We had an incredible lunch at Sparta Kaffid where they serve homemade soup in crust bread bowls – perfect warming meal on a chilly Icelandic day. After a little more wandering we ended our stay with dinner in an Icelandic tavern where we avoided the shark and whale fin but enjoyed the waffle fries!

All in all the whole trip was amazing. Great food, lovely people, incredible landscapes and natural wonders. It is expensive out there but I try to look at it as spending money on memories. If you’re fortunate enough to get to visit this wonderful place then plan your time, be selective about what to spend your pennies on, and savour every moment.

Finding Happiness

Today is International Happiness Day. I have been thinking a lot about happiness recently; I think I am generally a happy sort of person. I have a wonderful life and there are many things in my everyday that make me very happy indeed. I also sometimes feel profoundly unhappy, for no discernible reason, and subsequently make myself feel even more unhappy by berating myself for feeling unhappy in the first place. I am surrounded by happy people, but I am struck by the fluctuations in their happiness too: one of my very dearest friends has recently suffered a blow which is causing her deep unhappiness, whilst another has just experienced what will probably be one of the happiest moments of her life. Happiness is a strange and intangible thing which can both live inside the darkest of times and can dominate whilst unhappiness resides within it.

I wanted to take a moment to reflect on some of the many small things that can be little happinesses in themselves and that can contribute to a bigger happiness. I believe these little everyday happinesses are fundamental to our ability to cope when we are faced with unhappy events and moments. I believe that everyday happinesses are different for everyone but that they DO exist for everyone. I encourage you to create a ‘happy list’ of your own, to help you find comfort when it seems there is none. For now, I’ll leave you with a snippet of mine:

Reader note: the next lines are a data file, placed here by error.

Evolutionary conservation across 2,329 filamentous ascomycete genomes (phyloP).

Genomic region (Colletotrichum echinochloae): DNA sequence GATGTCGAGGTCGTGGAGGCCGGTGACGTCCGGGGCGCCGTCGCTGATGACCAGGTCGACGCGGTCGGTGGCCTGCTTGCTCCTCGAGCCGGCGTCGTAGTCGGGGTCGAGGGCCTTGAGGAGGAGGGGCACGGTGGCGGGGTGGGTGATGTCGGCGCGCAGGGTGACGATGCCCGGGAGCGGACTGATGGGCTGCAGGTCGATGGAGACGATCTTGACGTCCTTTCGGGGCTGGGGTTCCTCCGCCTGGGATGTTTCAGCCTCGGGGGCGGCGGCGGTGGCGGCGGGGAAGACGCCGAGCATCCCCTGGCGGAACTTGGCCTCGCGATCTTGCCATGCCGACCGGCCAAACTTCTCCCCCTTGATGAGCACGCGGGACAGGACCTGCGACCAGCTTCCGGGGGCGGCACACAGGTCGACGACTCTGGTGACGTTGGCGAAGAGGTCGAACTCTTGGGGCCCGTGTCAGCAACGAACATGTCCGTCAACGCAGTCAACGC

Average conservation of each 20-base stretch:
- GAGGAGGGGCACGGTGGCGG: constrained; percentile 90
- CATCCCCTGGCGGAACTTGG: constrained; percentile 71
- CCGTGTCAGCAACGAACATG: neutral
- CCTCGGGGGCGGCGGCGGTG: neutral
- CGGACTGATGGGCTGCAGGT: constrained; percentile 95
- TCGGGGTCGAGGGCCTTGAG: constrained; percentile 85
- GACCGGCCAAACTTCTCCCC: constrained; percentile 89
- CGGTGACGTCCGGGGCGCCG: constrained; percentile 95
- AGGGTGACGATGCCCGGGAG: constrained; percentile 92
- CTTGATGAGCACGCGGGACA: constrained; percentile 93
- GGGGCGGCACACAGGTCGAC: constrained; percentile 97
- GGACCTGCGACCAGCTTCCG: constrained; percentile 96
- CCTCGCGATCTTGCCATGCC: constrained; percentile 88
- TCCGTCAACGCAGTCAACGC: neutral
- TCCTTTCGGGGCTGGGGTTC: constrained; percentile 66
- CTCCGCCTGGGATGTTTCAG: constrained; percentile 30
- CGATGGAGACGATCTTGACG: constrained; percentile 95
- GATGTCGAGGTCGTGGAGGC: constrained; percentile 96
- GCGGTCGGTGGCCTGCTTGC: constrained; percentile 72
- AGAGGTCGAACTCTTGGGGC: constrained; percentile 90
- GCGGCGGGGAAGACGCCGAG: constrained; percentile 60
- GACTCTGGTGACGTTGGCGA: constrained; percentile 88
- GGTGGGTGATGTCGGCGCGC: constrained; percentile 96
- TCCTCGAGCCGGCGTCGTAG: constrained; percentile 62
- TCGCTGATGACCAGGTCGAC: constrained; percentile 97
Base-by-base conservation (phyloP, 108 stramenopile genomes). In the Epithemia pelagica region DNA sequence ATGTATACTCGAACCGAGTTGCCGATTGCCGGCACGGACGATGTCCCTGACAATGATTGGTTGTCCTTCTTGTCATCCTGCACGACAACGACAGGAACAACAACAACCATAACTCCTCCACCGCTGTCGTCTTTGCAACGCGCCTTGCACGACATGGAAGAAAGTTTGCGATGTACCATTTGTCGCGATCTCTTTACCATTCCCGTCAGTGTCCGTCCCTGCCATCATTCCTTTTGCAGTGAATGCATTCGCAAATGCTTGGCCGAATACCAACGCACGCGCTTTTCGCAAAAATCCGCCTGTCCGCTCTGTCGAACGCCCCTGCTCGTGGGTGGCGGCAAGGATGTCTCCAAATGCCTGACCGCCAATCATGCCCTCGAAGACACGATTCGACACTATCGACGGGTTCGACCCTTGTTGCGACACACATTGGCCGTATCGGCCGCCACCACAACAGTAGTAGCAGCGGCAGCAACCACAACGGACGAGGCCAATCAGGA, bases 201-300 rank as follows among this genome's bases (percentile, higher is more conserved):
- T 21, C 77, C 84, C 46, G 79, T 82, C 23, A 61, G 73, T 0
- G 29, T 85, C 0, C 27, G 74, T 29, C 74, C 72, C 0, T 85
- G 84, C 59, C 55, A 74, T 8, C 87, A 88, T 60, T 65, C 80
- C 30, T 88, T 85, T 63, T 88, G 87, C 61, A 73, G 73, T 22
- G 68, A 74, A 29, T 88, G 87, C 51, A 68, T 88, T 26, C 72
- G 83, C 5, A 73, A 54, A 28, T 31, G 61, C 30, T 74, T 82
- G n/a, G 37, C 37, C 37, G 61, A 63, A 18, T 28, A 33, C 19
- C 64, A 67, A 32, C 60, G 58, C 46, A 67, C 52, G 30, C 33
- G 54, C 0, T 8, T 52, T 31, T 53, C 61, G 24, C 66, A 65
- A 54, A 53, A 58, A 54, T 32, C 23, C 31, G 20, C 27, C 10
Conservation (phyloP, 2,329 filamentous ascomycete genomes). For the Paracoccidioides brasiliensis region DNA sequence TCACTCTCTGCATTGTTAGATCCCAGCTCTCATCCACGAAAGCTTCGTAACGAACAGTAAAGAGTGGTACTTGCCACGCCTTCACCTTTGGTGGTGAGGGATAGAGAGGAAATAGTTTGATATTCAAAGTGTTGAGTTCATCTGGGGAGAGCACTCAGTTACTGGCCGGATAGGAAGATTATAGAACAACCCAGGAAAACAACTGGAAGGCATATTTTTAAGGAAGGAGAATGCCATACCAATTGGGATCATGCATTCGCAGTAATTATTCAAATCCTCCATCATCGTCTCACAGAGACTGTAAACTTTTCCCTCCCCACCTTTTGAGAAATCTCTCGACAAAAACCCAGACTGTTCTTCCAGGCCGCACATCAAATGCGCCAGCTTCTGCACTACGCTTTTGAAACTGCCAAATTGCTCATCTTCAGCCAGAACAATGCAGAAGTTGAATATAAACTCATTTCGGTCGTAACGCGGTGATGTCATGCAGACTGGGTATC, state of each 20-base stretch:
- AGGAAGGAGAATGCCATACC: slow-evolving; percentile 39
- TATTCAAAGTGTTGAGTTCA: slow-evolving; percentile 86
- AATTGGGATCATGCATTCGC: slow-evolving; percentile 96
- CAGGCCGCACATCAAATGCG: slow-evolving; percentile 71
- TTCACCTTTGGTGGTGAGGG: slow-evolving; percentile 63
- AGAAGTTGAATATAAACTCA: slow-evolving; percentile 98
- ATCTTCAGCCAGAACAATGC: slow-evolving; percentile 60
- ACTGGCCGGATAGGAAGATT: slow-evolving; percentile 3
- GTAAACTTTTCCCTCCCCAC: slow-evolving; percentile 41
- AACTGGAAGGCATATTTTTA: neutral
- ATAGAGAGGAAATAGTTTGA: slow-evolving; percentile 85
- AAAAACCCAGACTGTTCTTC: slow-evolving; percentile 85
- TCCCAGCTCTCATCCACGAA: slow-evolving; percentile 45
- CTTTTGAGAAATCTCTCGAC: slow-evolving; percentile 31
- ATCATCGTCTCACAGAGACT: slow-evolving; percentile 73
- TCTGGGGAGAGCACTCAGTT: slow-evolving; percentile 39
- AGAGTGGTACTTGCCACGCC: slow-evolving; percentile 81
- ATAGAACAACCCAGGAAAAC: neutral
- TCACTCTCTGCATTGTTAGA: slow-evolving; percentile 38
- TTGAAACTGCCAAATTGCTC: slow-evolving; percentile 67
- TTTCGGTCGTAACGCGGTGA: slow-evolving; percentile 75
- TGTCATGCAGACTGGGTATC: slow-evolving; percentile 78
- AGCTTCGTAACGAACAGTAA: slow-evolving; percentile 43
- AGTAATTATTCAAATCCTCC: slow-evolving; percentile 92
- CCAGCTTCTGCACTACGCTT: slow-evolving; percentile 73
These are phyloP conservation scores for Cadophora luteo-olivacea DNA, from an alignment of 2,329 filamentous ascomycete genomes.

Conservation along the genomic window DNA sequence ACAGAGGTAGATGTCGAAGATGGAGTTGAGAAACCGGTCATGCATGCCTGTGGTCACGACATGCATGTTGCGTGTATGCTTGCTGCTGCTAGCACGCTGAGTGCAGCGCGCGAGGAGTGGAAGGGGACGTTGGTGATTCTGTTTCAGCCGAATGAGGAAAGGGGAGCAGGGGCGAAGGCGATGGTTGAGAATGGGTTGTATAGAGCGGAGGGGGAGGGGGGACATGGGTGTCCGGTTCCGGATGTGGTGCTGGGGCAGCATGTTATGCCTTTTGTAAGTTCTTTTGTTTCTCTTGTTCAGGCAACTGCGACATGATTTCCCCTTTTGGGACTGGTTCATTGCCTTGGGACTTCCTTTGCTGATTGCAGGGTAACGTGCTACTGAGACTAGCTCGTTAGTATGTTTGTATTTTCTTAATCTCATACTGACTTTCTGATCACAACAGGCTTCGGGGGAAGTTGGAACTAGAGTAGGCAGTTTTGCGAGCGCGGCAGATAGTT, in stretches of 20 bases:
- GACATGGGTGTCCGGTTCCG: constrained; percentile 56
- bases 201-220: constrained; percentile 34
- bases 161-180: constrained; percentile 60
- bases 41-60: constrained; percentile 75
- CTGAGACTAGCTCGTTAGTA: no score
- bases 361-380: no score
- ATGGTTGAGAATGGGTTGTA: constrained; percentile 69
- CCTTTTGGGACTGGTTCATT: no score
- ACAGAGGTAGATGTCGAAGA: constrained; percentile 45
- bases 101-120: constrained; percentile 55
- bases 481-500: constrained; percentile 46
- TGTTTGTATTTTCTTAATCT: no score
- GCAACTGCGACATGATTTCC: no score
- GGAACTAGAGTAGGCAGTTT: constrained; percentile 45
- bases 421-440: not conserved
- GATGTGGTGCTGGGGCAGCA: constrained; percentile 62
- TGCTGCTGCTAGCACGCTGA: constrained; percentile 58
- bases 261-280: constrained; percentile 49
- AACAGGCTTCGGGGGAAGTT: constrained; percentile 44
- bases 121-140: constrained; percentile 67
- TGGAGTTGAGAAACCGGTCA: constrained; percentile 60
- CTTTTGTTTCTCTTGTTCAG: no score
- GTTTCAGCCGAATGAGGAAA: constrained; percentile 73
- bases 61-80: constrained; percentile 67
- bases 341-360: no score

– Watching a puppy chase it’s tail or run to its hearts content.

– Laughing until you cry and your sides hurt – especially if the thing that made you laugh wasn’t actually that funny…

– Reading something that speaks directly to your soul.

– Receiving one of those really great hugs that feels like it’s squeezed all of your brokenness back together and finding that afterwards you feel just a bit stronger than before.

– Seeing spring flowers begin to emerge.

– Hearing a certain song that you just can’t stop yourself from singing and dancing along to.

– Dancing.

– Singing songs from musicals at the top of your voice.

– The smell of that particular moisturiser that reminds you of mum and makes you feel like a child again.

– The taste of risotto that reminds you of dad and makes you feel like a child again.

– Toast with lots of lurpak, cut up into small squares, because that’s how gran used to make it.

– Knowing there are people who love you no matter what.

What are some of your everyday happinesses?

The Joy of A Moment

Yesterday, I walked in the spring sunshine with snow swirling round me on a wintry wind. I watched my spaniel companion try to catch snowflakes in her mouth and leap amongst the tussocks with sheer joy and abandon. I had taken my kindle with me because I was so engrossed in my current read (A Thousand Perfect Notes by C G Drews), and so I walked through two worlds, alternately losing myself in the music woven into the words of the story and revelling in the beauty of the snowy, sunny, spring world around me. I had the works of some of my favourite composers playing in my ears, the twining melodies and harmonies lifting me from the inside and somehow heightening the many and varied beauties around me. All these little, everyday things, in which I found such delight, came together, as I reached a small rise at the edge of the field, and I felt a profound moment of joy and peace.